Originally the term “neuropeptide” indicated a small protein molecule present in neurons. However, in the late 1970s and the 1980s of the last century, many neuropeptides were localized by immunocyto-chemistry to discrete cell populations of the central and peripheral nervous system leading to the concept of “chemical neuroanatomy” as part of neurobiology. However, recently the field of neuropeptide research or biology has dramatically expanded and today the research goals involve the development of pharmacologically active compounds that are capable of crossing the blood–brain barrier to exert their biological function(s) in vivo and in the construction of genetic vectors useful for gene therapy.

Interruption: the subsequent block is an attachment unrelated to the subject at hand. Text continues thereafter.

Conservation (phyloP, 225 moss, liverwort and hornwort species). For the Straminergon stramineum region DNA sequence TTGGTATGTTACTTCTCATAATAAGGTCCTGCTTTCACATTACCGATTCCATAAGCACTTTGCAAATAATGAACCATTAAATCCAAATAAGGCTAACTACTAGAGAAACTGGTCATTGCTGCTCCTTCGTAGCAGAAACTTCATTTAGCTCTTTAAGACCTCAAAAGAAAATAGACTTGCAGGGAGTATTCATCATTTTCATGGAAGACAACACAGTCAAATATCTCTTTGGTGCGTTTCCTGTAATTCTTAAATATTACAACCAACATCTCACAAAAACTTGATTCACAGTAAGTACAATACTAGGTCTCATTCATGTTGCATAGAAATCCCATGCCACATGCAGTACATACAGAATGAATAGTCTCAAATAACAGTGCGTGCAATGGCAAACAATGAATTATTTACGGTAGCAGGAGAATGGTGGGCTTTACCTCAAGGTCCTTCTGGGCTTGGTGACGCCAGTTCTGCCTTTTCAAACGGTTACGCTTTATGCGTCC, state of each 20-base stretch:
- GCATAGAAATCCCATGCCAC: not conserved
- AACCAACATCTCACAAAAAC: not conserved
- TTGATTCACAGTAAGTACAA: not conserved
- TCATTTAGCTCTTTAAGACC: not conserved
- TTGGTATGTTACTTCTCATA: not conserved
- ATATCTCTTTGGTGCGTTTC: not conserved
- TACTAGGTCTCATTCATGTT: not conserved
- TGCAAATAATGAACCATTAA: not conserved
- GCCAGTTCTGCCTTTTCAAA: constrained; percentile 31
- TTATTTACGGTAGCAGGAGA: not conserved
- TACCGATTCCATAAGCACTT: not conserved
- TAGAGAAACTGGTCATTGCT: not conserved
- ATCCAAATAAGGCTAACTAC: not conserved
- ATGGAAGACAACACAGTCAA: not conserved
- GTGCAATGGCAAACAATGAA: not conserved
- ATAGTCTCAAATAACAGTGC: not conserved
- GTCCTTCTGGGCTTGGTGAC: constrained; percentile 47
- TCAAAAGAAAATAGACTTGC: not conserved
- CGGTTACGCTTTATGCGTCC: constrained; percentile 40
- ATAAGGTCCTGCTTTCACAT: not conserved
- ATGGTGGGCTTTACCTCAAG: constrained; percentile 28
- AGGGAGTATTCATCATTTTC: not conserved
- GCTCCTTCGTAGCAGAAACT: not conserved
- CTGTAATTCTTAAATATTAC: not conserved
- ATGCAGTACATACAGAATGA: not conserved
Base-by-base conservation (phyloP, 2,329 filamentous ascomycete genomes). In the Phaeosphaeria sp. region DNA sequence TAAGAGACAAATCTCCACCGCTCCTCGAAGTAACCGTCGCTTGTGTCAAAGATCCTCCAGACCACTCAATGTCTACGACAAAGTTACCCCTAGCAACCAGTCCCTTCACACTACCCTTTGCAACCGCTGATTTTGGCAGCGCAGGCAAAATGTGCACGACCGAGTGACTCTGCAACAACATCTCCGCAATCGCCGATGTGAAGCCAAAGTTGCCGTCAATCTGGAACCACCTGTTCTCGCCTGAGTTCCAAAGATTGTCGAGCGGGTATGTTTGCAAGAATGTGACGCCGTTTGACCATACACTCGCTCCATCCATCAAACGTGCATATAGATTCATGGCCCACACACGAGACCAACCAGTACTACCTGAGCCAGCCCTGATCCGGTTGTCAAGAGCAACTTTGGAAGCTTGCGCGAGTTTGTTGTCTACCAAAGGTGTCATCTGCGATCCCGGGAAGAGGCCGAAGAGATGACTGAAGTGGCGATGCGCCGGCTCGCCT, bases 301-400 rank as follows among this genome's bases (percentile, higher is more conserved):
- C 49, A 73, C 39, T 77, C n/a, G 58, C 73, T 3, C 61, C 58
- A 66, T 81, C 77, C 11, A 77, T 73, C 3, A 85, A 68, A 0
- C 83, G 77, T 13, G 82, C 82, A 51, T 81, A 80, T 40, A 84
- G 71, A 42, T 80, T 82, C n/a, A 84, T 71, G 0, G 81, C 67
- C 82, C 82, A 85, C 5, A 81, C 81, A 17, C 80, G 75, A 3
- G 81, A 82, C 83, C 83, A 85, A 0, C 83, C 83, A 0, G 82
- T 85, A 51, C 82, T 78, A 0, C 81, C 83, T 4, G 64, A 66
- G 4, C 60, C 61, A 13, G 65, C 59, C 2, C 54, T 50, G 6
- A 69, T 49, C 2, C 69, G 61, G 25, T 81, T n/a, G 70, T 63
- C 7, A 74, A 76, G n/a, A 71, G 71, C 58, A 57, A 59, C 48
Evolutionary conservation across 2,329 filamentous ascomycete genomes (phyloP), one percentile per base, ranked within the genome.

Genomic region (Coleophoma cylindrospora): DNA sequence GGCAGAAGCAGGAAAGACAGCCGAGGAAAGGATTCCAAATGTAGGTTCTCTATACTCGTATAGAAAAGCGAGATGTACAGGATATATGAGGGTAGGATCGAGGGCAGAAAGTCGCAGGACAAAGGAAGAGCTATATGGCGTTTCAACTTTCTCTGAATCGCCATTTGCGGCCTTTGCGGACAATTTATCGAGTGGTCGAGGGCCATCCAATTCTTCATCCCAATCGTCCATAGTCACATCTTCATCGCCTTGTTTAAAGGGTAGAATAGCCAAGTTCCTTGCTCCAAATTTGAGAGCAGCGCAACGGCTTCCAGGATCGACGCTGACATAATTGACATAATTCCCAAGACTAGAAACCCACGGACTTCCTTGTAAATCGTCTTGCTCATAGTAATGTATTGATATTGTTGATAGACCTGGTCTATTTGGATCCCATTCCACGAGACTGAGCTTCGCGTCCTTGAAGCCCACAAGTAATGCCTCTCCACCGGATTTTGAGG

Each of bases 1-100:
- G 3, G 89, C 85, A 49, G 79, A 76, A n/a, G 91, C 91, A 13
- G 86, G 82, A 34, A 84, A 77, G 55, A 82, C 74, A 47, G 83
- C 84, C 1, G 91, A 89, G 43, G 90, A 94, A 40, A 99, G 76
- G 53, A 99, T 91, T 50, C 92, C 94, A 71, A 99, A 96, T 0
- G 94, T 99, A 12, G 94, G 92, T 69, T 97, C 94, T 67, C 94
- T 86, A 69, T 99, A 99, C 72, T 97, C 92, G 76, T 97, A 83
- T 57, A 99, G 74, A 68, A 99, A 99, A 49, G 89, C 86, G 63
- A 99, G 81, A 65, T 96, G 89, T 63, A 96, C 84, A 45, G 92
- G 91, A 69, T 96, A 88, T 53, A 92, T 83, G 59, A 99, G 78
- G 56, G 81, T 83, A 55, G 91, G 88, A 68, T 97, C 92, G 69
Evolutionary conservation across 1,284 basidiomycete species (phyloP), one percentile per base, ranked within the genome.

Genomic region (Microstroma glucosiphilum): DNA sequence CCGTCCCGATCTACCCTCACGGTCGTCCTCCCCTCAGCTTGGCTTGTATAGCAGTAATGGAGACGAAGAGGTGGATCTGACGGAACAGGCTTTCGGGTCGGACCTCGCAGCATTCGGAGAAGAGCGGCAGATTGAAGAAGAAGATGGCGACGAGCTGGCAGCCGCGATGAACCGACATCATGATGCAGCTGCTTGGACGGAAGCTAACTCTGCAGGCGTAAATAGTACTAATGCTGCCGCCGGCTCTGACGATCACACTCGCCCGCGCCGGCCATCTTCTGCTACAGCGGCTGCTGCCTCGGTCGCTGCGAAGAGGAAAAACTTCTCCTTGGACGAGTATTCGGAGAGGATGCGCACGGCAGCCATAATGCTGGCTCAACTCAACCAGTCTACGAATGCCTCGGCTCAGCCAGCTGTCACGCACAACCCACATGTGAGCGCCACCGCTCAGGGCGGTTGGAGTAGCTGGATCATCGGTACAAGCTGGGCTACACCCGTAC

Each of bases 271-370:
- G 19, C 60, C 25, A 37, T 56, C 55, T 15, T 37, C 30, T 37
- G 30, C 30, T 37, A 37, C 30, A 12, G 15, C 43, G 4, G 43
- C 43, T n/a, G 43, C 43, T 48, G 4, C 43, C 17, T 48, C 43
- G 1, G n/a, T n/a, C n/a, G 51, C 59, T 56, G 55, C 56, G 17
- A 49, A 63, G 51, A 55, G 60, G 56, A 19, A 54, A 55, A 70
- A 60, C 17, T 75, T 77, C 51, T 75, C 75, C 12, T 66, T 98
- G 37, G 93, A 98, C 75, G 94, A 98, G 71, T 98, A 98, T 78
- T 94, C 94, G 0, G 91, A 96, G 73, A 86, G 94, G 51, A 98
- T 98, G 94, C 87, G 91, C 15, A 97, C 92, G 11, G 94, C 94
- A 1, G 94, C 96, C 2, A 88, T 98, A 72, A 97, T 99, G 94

The term ‘neuropeptides’ was first introduced by D. de Wied in 1971 to describe fragments of peptide hormones lacking the activity of the intact hormone molecule but that were able to produce behavioral changes. Subsequently peptide hormones, their fragments, endogenous opioid or morphine-like peptides as well as a large number of other biogenic peptides became classified as neuropeptides. All these peptides are classified based on a number of common features including their origin, biosynthesis, secretion, metabolism, and effectiveness. Neuropeptides are found in the nervous tissue, in peptide-secreting cells present in various organs such as the gut, placenta, heart, lungs, the immune system and other tissues, and are active at extremely low concentrations. The more modern definition of a neuropeptide is as follows: “A neuropeptide is a peptide found in the nervous system which has biological effects when injected.”